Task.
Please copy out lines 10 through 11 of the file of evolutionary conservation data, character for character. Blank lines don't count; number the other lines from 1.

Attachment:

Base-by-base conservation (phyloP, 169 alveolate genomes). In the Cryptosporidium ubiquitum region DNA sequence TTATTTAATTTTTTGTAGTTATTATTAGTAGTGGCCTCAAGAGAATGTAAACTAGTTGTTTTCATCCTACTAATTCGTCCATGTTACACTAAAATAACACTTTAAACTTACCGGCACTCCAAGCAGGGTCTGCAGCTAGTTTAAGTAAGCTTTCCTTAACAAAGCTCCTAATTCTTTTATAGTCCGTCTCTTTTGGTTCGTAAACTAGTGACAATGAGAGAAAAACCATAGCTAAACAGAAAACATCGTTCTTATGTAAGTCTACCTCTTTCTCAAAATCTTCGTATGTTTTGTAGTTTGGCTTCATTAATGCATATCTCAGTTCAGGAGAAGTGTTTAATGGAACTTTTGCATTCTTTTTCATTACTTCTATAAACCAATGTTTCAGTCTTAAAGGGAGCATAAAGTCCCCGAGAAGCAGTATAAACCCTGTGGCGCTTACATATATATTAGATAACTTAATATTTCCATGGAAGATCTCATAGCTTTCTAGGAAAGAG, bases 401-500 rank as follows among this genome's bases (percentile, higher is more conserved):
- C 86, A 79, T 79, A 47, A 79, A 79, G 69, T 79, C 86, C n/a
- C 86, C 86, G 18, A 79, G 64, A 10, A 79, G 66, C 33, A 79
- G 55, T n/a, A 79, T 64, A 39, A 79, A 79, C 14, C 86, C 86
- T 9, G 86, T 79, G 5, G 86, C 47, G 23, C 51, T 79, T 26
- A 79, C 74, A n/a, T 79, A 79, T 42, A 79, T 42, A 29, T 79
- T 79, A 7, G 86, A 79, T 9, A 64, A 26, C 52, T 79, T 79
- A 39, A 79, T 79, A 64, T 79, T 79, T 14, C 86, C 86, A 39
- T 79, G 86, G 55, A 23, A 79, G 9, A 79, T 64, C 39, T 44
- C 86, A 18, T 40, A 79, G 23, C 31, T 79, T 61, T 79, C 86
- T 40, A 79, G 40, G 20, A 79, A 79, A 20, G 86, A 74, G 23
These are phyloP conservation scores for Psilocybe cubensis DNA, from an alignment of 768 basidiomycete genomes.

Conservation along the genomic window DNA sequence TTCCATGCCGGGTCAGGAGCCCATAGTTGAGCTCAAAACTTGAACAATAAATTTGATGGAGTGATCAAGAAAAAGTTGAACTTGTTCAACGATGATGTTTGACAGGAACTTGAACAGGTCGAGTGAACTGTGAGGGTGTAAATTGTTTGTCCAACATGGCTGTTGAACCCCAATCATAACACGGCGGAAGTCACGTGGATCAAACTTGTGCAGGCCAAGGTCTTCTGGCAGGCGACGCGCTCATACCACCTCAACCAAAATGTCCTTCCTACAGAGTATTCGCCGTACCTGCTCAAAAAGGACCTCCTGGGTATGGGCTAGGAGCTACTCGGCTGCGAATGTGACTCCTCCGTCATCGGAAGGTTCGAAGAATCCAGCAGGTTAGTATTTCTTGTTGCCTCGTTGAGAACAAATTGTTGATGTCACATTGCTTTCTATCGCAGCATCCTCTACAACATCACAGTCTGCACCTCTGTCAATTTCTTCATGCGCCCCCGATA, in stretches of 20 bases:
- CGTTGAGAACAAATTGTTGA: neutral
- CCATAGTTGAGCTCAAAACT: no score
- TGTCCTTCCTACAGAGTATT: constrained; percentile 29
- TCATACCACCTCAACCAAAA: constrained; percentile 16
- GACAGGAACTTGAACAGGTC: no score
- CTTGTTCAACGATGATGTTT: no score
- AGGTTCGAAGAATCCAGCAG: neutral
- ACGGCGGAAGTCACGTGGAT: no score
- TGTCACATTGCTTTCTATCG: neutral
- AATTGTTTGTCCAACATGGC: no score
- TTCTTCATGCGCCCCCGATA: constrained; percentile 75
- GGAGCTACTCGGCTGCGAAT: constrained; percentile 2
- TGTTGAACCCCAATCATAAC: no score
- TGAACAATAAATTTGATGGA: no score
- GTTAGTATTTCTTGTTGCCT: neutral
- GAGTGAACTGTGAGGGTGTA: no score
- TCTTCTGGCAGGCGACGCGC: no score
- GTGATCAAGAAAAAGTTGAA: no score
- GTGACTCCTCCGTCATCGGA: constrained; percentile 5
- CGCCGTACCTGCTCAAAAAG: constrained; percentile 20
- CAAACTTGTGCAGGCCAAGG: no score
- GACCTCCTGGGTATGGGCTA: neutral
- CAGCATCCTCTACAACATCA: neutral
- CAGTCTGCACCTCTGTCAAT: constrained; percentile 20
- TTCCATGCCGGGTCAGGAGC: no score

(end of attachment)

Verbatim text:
- C 86, A 18, T 40, A 79, G 23, C 31, T 79, T 61, T 79, C 86
- T 40, A 79, G 40, G 20, A 79, A 79, A 20, G 86, A 74, G 23